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England v Zimbabwe, Group B, Cape Town

Pietersen ensures Zimbabwe cannot repeat their heroics

Martin Williamson

September 13, 2007

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England 188 for 9 (Pietersen 79, Collingwood 37, Chigumbura 4-31) beat Zimbabwe 138 for 7 (Taylor 47, Mascarenhas 3-18)
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Kevin Pietersen nonchalantly flicks a six on his way to 79 © Getty Images
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England, inspired by a typically idiosyncratic 79 from 37 balls from Kevin Pietersen, eased to a 50-run win over Zimbabwe at Cape Town.

Zimbabwe, who until the last quarter of the match again played out of their skins, battled hard but they were left with too many runs to chase. They will now need to wait to see who wins tomorrow's group match between England and Australia; if it is Australia, then Zimbabwe's poor run-rate might well count against them - the second ten overs of their innings was worth 58 for 6. Given how they played last night, that would be cruel.

It wasn't all plain sailing for England who lost two early wickets to Elton Chigumbura to briefly raise the prospect of another upset. But whereas Australia were rusty and out of form, England came into the tournament on the back of a long summer of cricket and with five years of Twenty20 matches under their belts.

They also possess some awesome firepower - even though some of it fizzed in today's damp conditions. Darren Maddy, who had cause to change his bat before facing a ball, and Matt Prior fleetingly cut loose, while Luke Wright followed his duck at Lord's at the weekend with a first-baller.

Pietersen and Paul Collingwood came together at 51 for 3 and immediately laid into the bowling. The short boundaries helped their cause no end, and twice sixes to the short boundary on the brewery side flew inches over fielders, But unlike Australia, they hit hard and timed the ball at will, bludgeoning 100 for the fourth wicket off 54 balls.

Pietersen, whose skill at improvisation makes him the ideal Twenty20 batsman, smacked four sixes and seven fours in his 37-ball stay. By the time he departed, caught on the cover boundary reverse-sweeping a full toss - and was almost immediately followed by Collingwood - England were on course for a post-200 score.



Brendan Taylor continued where he left off ... but this time the ask was too much © Getty Images
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But Zimbabwe did not wilt and pegged them back with brilliant fielding and tight bowling, and although Flintoff was dropped three times in four deliveries off Chamu Chibhabha - he eventually got his man with the last ball of a remarkable over - these were rare blemishes.

There was the usual flurry of heaves, hoicks and catches off steeplers in the final overs. An out-of-sorts Flintoff was bowled, while Owais Shah and Dimitri Mascarenhas both perished to good catches in the deep. The last two put the impressive Chigumbura on a hat-trick for the second time in the game, as he finished with 4 for 31.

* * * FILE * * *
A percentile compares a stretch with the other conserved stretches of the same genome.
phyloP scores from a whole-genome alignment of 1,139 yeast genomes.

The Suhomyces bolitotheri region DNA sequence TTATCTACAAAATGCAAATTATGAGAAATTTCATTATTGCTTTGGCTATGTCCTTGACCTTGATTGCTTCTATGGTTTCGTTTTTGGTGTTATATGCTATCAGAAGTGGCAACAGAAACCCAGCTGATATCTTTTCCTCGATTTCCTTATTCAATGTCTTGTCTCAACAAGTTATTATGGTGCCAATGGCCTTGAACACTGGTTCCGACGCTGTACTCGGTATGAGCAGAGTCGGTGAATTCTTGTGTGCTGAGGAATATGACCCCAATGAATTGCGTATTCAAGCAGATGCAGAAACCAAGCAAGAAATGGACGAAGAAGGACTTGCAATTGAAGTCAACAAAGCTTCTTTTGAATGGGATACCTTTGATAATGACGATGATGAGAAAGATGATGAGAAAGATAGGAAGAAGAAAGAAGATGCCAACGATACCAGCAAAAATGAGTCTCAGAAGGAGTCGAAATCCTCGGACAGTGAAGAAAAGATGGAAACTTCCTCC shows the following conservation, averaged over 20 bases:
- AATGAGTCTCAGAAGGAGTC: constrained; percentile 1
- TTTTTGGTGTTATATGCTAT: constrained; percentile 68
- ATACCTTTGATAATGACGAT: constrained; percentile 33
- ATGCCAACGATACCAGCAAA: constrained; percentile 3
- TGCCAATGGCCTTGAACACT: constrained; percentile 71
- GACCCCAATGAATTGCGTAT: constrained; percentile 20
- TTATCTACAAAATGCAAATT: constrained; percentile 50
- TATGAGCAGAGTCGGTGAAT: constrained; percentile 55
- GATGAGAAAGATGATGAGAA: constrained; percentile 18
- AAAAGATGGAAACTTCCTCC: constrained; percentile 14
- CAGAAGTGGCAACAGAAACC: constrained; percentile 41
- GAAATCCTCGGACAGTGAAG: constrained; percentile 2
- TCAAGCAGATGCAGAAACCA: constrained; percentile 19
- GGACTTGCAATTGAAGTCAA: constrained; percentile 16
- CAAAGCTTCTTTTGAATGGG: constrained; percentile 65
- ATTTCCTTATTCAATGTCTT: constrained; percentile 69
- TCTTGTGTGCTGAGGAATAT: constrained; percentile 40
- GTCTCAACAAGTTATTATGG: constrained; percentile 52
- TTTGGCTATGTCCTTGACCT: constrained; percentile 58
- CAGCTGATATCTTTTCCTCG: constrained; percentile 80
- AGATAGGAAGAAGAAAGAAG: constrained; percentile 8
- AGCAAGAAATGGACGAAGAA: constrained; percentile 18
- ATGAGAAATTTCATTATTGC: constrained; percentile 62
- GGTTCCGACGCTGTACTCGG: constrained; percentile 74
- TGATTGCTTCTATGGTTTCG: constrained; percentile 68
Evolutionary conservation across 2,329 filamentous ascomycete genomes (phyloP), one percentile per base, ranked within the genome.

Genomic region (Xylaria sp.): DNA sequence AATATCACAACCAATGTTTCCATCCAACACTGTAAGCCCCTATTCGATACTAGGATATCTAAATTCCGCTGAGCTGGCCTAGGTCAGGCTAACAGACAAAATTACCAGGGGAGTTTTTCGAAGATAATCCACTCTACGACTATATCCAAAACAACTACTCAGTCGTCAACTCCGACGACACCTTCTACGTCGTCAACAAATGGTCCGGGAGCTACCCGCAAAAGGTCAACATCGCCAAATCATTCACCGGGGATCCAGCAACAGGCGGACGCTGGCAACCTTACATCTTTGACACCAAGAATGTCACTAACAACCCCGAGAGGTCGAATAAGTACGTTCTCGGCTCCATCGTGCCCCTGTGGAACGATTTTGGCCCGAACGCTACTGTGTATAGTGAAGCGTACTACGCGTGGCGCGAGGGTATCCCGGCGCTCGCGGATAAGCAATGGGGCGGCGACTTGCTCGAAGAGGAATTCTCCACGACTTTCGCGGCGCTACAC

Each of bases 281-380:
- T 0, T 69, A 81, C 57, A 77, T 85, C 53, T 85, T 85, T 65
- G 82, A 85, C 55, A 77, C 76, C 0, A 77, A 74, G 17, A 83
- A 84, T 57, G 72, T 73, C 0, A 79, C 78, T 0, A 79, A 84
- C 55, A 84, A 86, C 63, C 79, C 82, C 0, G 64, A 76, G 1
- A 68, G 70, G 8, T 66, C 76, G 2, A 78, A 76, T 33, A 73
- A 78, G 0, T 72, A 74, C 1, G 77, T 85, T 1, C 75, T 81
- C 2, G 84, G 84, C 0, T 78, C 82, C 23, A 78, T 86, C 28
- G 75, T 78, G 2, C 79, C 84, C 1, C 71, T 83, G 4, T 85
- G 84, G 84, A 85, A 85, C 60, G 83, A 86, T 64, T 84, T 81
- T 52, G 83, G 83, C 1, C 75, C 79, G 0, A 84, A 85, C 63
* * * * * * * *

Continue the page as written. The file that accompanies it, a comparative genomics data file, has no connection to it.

Brendan Taylor and Vusi Sibanda again gave Zimbabwe a good platform to build on with an opening stand of 74 in 8.4 overs, laying into the new-ball attack of Stuart Broad and James Anderson whose control and length was lacking. Even Flintoff, on earlier than planned, was unable to stem the tide and he was withdrawn after an expensive over.

It was with the introduction of two journeymen with heaps of domestic experience - Mascarenhas and Chris Schofield - that England started to strangle the life out of the innings. Both took the pace of the ball and left the batsmen to do all the work - and they struggled.

Taylor, who took up where he had left off last night, also grew frustrated and started taking chances. He slammed Mascarenhas for six but that was as good as it got - Mascarenhas took three wickets in as many overs as the steepling run-rate got to Zimbabwe. Taylor was the third to go and at the time Zimbabwe were still very much in the hunt, but his dismissal was a hammer blow and the innings never recovered as six wickets fell for 30 runs.

Schofield was unfazed by seven years in the wilderness, found a length from the off and was rewarded with two wickets in four balls, his first in international cricket. He should have had three when he beat Taylor in the flight only for Prior to juggle the ball with the batsman stranded. In the event, the miss wasn't crucial.

Martin Williamson is executive editor of Cricinfo

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Martin Williamson Executive editor Martin Williamson joined the Wisden website in its planning stages in 2001 after failing to make his millions in the internet boom when managing editor of Sportal. Before that he was in charge of Sky Sports Online and helped launch and run Sky News Online. With a preference for all things old (except his wife and children), he has recently confounded colleagues by displaying an uncharacteristic fondness for Twenty20 cricket. His enthusiasm for the game is sadly not matched by his ability, but he remains convinced that he might be a late developer and perseveres in the hope of an England call-up with his middle-order batting and non-spinning offbreaks. He is now managing editor of ESPN EMEA Digital Group as well as his Cricinfo responsibilities.
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